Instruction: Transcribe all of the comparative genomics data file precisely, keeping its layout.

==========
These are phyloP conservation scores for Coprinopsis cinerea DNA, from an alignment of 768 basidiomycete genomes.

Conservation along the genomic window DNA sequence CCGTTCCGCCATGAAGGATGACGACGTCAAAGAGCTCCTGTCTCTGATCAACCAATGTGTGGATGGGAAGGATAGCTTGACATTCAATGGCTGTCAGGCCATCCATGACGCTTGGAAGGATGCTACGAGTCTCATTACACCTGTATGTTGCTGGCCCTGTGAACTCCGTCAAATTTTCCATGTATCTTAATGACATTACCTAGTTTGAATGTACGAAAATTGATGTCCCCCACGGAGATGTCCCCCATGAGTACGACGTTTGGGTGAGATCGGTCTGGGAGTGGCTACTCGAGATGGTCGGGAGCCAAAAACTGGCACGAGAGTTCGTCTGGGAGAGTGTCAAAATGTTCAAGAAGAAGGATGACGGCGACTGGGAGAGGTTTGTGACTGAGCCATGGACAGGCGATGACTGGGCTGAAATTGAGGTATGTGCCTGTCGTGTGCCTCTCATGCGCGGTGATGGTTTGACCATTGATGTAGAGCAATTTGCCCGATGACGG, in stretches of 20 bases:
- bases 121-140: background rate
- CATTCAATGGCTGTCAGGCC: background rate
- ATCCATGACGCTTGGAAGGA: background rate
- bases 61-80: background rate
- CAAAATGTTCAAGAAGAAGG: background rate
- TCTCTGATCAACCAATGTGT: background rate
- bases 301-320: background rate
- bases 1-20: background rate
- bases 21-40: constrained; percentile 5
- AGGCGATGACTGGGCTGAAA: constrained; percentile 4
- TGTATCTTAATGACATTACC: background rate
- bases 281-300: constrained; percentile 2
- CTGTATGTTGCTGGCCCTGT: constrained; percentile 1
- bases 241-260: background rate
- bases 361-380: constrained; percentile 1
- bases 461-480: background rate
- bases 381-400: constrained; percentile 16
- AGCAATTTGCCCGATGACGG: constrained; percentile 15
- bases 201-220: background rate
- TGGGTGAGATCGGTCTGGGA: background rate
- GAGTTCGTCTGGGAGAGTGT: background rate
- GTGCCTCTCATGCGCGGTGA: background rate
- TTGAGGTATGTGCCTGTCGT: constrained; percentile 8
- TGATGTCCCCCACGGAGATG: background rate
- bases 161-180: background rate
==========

These are phyloP conservation scores for Coprinopsis cinerea DNA, from an alignment of 768 basidiomycete genomes.

Conservation along the genomic window DNA sequence CCGTTCCGCCATGAAGGATGACGACGTCAAAGAGCTCCTGTCTCTGATCAACCAATGTGTGGATGGGAAGGATAGCTTGACATTCAATGGCTGTCAGGCCATCCATGACGCTTGGAAGGATGCTACGAGTCTCATTACACCTGTATGTTGCTGGCCCTGTGAACTCCGTCAAATTTTCCATGTATCTTAATGACATTACCTAGTTTGAATGTACGAAAATTGATGTCCCCCACGGAGATGTCCCCCATGAGTACGACGTTTGGGTGAGATCGGTCTGGGAGTGGCTACTCGAGATGGTCGGGAGCCAAAAACTGGCACGAGAGTTCGTCTGGGAGAGTGTCAAAATGTTCAAGAAGAAGGATGACGGCGACTGGGAGAGGTTTGTGACTGAGCCATGGACAGGCGATGACTGGGCTGAAATTGAGGTATGTGCCTGTCGTGTGCCTCTCATGCGCGGTGATGGTTTGACCATTGATGTAGAGCAATTTGCCCGATGACGG, in stretches of 20 bases:
- bases 121-140: background rate
- CATTCAATGGCTGTCAGGCC: background rate
- ATCCATGACGCTTGGAAGGA: background rate
- bases 61-80: background rate
- CAAAATGTTCAAGAAGAAGG: background rate
- TCTCTGATCAACCAATGTGT: background rate
- bases 301-320: background rate
- bases 1-20: background rate
- bases 21-40: constrained; percentile 5
- AGGCGATGACTGGGCTGAAA: constrained; percentile 4
- TGTATCTTAATGACATTACC: background rate
- bases 281-300: constrained; percentile 2
- CTGTATGTTGCTGGCCCTGT: constrained; percentile 1
- bases 241-260: background rate
- bases 361-380: constrained; percentile 1
- bases 461-480: background rate
- bases 381-400: constrained; percentile 16
- AGCAATTTGCCCGATGACGG: constrained; percentile 15
- bases 201-220: background rate
- TGGGTGAGATCGGTCTGGGA: background rate
- GAGTTCGTCTGGGAGAGTGT: background rate
- GTGCCTCTCATGCGCGGTGA: background rate
- TTGAGGTATGTGCCTGTCGT: constrained; percentile 8
- TGATGTCCCCCACGGAGATG: background rate
- bases 161-180: background rate